Modern automatic transmissions are basically designed with pressurized hydraulic fluid to adjust gears. Each time a change of the gear is required, the computer of a vehicle will activate a transmission solenoid, which helps to direct transmission fluid to the valve body to involve the proper gear. When one of those electro-mechanical valves go wrong, then all types of transmission issues can occur. So let’s take a look at the transmission solenoid and some of common issues associated with it.
How do transmission solenoids work?
As you are going down the road, the computer of your car will analyze information being provided by engine speed sensors and car speed sensors. Based on these data, the TCM (transmission control unit) or the ECU (engine control unit) performs the proper downshift or upshift by transmitting a signal to one of the transmission solenoids. These shift solenoids are often made with an interior spring-loaded plunger, which is generally covered with wires. When this wire’s coil receives the electrical charge from the ECU or the TCM, it makes the plunger to open, letting transmission fluid flow to the valve body as well as pressurize the expected bands and clutches. When this occurs, the transmission adjusts gears while you are continuing down on the road.
The computer of a vehicle can regulate the shift solenoid in some ways. If the car is designed with a specific TCU, it could close or open the hydraulic circuit by applying a direct 12-volt signal. Otherwise, the ECU could control the plunger of the solenoid by turning on and off the ground circuit. A transmission solenoid can be often used to regulate a single or multiple gears, depending upon the complication of the model.
Common signs of problem in a transmission solenoid
A transmission solenoid could go wrong due to some electrical problems or dirty fluid, which causes the shift solenoid to get stuck when open or closed. Any changes in the pressure of the transmission can also lead to numerous issues, including:
1. Transmission does not downshift
When the transmission does not downshift, one of the transmission solenoids might get stuck open or closed, which eventually prevents the fluid from flowing into the transmission valve body to press the appropriate gear.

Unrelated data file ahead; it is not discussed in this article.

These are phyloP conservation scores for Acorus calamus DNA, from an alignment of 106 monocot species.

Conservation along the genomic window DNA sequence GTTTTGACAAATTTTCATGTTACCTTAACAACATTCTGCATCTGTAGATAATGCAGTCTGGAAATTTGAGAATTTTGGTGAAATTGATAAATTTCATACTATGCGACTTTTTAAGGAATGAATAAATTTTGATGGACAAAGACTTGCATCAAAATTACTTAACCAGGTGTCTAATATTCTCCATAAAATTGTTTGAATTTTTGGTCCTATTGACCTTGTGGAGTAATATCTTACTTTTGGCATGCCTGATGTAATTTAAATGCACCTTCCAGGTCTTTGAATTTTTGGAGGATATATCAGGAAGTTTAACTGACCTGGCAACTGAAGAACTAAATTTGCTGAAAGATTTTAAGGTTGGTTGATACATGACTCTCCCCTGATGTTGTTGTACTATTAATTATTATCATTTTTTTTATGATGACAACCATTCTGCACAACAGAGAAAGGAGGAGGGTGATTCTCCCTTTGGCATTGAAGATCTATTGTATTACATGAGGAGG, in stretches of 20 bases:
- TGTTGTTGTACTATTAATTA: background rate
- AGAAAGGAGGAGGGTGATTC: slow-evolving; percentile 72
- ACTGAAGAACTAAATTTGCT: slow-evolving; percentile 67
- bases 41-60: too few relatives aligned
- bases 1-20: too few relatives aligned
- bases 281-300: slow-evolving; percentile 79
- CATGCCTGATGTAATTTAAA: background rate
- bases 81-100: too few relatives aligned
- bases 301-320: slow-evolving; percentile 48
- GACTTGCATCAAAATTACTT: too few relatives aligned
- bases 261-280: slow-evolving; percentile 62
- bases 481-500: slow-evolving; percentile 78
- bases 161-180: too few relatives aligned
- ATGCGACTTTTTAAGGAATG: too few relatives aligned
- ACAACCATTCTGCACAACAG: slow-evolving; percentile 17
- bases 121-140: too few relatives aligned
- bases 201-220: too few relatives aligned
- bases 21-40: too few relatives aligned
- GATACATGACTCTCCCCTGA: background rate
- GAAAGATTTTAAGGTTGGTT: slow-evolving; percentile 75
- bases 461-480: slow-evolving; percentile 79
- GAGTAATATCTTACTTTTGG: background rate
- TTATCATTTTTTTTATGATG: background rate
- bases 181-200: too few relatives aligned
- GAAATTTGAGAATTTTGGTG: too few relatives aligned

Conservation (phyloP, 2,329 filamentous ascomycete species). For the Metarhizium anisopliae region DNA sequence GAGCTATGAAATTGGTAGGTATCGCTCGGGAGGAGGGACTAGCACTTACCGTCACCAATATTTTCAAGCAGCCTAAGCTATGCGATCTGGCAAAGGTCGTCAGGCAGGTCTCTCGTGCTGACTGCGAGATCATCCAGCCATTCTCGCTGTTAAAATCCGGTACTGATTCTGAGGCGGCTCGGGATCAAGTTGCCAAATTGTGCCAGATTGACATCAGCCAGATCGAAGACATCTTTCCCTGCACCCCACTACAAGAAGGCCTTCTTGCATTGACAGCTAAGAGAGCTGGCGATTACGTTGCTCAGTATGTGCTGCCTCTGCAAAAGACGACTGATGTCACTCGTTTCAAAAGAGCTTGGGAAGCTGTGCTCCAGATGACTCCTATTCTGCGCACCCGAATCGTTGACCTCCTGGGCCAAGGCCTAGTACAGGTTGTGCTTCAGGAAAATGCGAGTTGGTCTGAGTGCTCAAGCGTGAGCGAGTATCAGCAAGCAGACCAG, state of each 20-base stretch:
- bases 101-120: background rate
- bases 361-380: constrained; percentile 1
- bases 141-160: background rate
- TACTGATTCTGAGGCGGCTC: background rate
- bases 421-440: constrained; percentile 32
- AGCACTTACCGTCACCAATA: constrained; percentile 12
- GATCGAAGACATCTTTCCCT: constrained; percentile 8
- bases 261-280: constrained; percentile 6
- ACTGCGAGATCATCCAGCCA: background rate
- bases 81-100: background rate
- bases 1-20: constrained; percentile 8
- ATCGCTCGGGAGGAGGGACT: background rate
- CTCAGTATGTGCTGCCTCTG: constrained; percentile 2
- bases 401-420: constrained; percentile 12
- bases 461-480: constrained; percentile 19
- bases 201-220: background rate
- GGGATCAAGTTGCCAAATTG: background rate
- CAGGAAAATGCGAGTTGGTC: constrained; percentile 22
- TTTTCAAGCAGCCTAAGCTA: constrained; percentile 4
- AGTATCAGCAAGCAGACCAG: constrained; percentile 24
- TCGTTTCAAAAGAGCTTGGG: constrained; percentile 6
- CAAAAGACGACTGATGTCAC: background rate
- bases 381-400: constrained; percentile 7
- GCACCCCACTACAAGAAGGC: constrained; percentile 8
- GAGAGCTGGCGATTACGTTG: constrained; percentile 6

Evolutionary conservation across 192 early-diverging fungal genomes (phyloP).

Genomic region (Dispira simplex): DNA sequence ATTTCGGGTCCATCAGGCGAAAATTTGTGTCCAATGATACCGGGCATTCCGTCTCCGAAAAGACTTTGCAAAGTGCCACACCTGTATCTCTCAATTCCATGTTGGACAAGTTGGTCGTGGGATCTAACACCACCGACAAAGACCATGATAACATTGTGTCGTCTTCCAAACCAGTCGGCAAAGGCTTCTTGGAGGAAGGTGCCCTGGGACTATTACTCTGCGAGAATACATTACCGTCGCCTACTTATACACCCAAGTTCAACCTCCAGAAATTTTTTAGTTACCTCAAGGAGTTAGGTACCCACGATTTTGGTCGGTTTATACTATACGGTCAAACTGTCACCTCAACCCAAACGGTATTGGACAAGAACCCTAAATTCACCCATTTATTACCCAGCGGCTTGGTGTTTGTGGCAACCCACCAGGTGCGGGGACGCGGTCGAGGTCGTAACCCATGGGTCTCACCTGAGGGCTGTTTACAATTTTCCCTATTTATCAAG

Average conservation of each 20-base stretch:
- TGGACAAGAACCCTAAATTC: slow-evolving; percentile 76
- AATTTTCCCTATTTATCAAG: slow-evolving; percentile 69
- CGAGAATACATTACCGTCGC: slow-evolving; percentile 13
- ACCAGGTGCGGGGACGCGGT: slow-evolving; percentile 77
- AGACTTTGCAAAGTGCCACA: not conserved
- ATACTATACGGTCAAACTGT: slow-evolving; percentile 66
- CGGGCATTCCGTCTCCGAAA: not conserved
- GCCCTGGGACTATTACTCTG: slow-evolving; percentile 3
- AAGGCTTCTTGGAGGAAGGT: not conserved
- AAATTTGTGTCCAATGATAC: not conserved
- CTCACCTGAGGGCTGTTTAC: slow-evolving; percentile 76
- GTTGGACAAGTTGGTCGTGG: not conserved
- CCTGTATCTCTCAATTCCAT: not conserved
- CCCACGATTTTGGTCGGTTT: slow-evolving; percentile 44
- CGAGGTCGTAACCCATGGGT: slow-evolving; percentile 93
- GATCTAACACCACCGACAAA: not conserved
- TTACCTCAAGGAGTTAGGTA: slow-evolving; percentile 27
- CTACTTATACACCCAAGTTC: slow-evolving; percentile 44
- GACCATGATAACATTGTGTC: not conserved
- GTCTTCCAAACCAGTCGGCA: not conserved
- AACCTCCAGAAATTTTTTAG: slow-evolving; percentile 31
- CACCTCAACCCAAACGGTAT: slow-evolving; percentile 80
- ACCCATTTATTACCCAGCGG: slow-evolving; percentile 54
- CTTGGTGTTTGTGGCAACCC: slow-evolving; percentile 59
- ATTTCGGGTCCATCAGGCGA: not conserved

2. Erratic Shifting
If you are facing a defective transmission solenoid, the gearbox could skip up or down a gear as well as repeatedly move back and forth between gears, or become stuck in the gear and do not shift.
3. Stuck in neutral – severe delay in shifting
To make an electronically regulated automatic transmission change gears, the transmission solenoid should be able to control the pressure of the fluid to activate the correct gear. When the transmission solenoid receives too little or too much electrical current, or when dirty transmission fluid has made it to be stuck open or closed, the engagement of the gear might become delayed or difficult, which could eventually make the transmission to work as though it is locked temporarily in neutral.
As the solenoids are often connected to the electrical system of a car, the ECU would apply an error code and turn on the check engine light when something fails. If this occurs, the transmission could go into a fail or limp mode in which it would only engage the second or third gear to control the car speed without stopping it.
Therefore, the first thing that a technician needs to use a scan tool to look at the error code. By doing this, the mechanic could determine the cause of the problem in the transmission solenoid. It would be as complicated as a defective solenoid pack ( a group of separate shift solenoids ) or as simple as a terrible ground.
Replacement cost of a transmission solenoid – parts and labor
In most situations, solenoids are connected to the valve body in the oil pan. Depending on the car model that you are driving, the mechanic might only replace the failed transmission solenoid. But sometimes, the solenoid comes in various unit packs so if there are any issues with one, the whole pack needs to be replaced. Typically, this task would take from 2 to 4 hours to complete, and the bill is generally from 60 USD to 100 USD per hour. The average total expense to diagnose and change a transmission solenoid would range from 150 USD to 400 USD.
Depending on the model and make of the car, you would expect to pay from 15 USD to 100 USD for each transmission shift solenoid, while a pack could cost range from 50 USD to 300 USD.
Range of replacement cost
15 USD to 100 USD
50 USD to 300 USD
120 USD to 400 USD
250 USD to 600 USD
Even though it is usual for a transmission shift solenoid to wear out over time, you could extend its life by replacing the transmission fluid at the recommended intervals of the manufacturer. This will help to clean out all of the sludge and dirt that accumulates so that the fresh fluid would keep the plunger in the solenoid from sticking. If you do not know the exact recommended transmission intervals of your car, it is better to check with the owner’s manual.